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Multi-Institutional Collaboration Delivers Neonate Domino Transplant

November 02, 2023

The neonatal team at Orlando Health Winnie Palmer Hospital for Women and Babies initiated a landmark collaboration resulting in the nation’s first multi-institutional neonate domino transplant. The groundbreaking infant heart and subsequent valve transplants included partnering with Orlando Health Arnold Palmer Hospital for Children and the pediatric transplant team at Duke University Medical Center in Durham, North Carolina.

Michael R. Gomez, MD
Michael R. Gomez, MD

“In July, one of our NICU families asked if they could pursue organ donation for their baby,” says Michael R. Gomez, MD, medical director of the Neonatal Intensive Care Unit at Orlando Health Winnie Palmer Hospital. “The baby met the criteria, but it was complicated.”

The Orlando Health teams reached out to Our Legacy, an organ procurement organization in Orlando. Once they found a transplant recipient in North Carolina, Orlando Health integrated its NICU, pediatric intensive care and palliative care teams, and its bioethics committee to help coordinate the process with Duke’s medical team.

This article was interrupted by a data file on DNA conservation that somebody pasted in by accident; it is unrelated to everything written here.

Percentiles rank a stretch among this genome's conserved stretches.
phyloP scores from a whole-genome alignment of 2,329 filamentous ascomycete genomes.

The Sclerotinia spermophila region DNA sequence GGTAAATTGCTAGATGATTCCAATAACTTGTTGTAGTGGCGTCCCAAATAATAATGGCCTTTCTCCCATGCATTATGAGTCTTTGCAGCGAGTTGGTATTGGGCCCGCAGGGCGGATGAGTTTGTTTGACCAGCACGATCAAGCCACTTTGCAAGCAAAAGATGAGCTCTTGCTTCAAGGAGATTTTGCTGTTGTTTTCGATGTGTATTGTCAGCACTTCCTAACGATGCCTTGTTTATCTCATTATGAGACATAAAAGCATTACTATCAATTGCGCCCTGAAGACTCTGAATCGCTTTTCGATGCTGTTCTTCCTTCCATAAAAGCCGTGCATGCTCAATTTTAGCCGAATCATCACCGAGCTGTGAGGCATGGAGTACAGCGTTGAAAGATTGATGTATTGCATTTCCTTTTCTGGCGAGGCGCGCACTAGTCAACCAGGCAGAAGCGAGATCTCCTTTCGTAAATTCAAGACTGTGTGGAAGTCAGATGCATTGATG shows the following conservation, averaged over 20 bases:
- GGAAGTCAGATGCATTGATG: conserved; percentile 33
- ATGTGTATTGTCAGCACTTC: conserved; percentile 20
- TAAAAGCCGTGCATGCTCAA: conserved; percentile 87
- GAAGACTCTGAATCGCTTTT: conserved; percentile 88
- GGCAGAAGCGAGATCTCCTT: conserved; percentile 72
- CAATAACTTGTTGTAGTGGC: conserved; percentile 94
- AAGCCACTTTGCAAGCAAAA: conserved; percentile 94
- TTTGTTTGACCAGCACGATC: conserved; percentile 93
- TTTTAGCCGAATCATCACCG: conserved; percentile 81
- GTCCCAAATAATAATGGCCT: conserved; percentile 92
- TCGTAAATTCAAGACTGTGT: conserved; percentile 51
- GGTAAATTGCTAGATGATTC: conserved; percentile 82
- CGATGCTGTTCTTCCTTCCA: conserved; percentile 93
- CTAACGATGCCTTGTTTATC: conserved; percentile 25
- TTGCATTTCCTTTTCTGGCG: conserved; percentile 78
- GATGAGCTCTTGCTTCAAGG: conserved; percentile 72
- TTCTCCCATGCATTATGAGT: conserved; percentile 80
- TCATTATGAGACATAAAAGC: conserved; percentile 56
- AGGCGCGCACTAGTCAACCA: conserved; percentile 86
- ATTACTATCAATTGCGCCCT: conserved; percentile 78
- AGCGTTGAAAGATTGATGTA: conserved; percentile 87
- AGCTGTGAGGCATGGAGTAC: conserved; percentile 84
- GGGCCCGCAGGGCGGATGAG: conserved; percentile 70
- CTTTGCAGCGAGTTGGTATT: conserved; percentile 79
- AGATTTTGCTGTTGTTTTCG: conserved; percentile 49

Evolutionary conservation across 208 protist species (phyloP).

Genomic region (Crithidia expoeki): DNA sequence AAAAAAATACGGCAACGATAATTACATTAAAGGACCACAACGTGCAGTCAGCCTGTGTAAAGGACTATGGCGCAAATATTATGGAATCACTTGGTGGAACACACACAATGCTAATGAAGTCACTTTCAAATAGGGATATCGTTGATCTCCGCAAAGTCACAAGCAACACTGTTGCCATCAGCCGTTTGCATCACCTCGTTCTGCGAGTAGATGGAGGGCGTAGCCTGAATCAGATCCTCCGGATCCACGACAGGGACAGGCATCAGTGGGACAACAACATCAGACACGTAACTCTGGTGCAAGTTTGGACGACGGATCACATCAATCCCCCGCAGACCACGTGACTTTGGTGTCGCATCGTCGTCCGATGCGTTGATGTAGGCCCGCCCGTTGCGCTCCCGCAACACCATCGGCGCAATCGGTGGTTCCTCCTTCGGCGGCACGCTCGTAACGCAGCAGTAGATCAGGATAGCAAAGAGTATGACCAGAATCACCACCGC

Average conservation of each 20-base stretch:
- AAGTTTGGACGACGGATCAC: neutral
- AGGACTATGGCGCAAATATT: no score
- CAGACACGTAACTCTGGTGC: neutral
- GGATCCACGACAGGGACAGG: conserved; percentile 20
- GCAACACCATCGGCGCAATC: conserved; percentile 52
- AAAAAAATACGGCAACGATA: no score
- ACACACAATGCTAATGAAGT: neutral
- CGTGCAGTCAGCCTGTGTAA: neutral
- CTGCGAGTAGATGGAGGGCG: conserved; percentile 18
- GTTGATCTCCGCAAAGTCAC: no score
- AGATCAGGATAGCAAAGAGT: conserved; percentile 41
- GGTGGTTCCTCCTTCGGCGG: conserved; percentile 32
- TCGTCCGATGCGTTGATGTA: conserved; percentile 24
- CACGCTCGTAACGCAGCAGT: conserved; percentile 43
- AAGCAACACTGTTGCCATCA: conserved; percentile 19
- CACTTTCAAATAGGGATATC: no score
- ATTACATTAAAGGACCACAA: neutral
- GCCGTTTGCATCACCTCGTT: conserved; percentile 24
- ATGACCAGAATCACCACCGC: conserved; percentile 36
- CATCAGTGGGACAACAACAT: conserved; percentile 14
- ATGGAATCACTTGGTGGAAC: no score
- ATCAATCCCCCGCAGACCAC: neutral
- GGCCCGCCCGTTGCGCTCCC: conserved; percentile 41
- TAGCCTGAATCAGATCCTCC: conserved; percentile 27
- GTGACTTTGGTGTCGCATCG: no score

After procurement in Orlando, normothermic perfusion was reestablished to maintain the heart’s circulation, temperature and function, limiting the impact of ischemic time during transportation to North Carolina. The first transplant recipient received the new heart. That patient’s valves and aortic arch tissue were then transplanted into another young patient, creating the domino effect.

With nearly 14,000 deliveries annually, Orlando Health Winnie Palmer has one of the country’s most experienced labor and delivery teams. It is Magnet designated for nursing excellence and high-quality patient care and has the fourth-largest neonatal intensive care unit in the United States.

 “We see a lot of complex patients and complicated births,” says Dr. Gomez. “We know how to quickly pivot and redirect care. As a non-transplant center, we had to coordinate across multiple teams, committees and institutions very quickly to find a recipient and initiate the process.”

Cooperation and procedural trust by all partners were key to the success of the high-pressure breakthrough process. “The right doctors at the right hospital teamed with the right partners and ended up with the right result,” Dr. Gomez says. “We are grateful we could play a part.”

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